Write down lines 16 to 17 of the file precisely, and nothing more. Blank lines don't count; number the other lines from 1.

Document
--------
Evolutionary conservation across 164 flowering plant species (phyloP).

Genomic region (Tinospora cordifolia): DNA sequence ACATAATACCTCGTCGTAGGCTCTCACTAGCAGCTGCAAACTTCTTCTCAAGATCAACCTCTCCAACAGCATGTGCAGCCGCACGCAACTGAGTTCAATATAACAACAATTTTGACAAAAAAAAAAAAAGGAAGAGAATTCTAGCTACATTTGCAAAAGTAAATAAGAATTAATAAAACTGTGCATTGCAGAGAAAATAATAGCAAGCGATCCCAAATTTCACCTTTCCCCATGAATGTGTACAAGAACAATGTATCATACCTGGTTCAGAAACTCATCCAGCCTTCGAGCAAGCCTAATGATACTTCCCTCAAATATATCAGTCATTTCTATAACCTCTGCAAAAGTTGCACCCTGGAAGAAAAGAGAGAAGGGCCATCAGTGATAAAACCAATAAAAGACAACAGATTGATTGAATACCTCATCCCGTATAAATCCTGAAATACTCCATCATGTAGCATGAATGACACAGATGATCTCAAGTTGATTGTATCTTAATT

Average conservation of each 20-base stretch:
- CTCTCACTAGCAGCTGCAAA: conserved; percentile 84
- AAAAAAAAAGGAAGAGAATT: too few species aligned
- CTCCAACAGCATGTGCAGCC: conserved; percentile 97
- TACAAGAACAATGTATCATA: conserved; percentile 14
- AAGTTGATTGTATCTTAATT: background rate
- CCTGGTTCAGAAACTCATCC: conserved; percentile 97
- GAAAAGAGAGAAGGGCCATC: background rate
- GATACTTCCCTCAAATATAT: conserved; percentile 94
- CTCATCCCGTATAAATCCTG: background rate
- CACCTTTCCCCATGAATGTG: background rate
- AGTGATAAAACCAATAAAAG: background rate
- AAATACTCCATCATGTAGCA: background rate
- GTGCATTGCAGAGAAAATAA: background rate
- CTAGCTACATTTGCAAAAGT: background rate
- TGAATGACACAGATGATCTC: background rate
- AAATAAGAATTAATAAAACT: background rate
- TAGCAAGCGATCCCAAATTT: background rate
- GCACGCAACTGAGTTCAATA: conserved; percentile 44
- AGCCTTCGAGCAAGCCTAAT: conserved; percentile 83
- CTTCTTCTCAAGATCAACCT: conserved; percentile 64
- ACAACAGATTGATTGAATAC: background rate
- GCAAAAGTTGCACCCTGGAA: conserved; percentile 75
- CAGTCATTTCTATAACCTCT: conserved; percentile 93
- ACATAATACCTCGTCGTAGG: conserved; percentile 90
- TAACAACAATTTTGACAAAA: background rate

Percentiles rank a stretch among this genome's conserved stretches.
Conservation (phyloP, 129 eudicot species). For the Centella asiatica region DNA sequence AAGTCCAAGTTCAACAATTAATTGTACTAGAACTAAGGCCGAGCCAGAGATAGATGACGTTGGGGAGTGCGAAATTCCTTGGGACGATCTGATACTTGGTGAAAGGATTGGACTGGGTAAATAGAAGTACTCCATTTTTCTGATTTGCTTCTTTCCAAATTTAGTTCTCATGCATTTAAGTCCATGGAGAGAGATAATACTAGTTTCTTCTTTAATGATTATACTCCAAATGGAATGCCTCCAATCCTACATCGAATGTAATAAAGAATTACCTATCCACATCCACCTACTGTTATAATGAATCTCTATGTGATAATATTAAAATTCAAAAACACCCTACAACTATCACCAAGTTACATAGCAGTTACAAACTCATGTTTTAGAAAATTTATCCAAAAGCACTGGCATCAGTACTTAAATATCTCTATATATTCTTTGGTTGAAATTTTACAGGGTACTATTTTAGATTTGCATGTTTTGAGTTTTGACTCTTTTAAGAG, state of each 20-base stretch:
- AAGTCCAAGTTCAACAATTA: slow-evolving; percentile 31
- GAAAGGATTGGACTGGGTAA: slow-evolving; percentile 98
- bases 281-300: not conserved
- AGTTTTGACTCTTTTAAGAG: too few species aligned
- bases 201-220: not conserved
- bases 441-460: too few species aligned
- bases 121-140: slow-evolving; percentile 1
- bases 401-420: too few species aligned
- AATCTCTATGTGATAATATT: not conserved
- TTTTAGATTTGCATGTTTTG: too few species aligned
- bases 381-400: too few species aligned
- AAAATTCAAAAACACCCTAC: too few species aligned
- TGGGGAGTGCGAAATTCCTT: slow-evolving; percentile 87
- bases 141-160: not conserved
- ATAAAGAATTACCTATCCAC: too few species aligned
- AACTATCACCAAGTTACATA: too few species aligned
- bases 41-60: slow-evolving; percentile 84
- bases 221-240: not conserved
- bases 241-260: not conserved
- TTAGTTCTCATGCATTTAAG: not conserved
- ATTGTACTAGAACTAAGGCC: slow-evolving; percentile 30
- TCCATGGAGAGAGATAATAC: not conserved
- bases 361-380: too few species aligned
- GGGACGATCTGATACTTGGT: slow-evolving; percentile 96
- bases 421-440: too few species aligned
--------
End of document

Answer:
- GTGCATTGCAGAGAAAATAA: background rate
- CTAGCTACATTTGCAAAAGT: background rate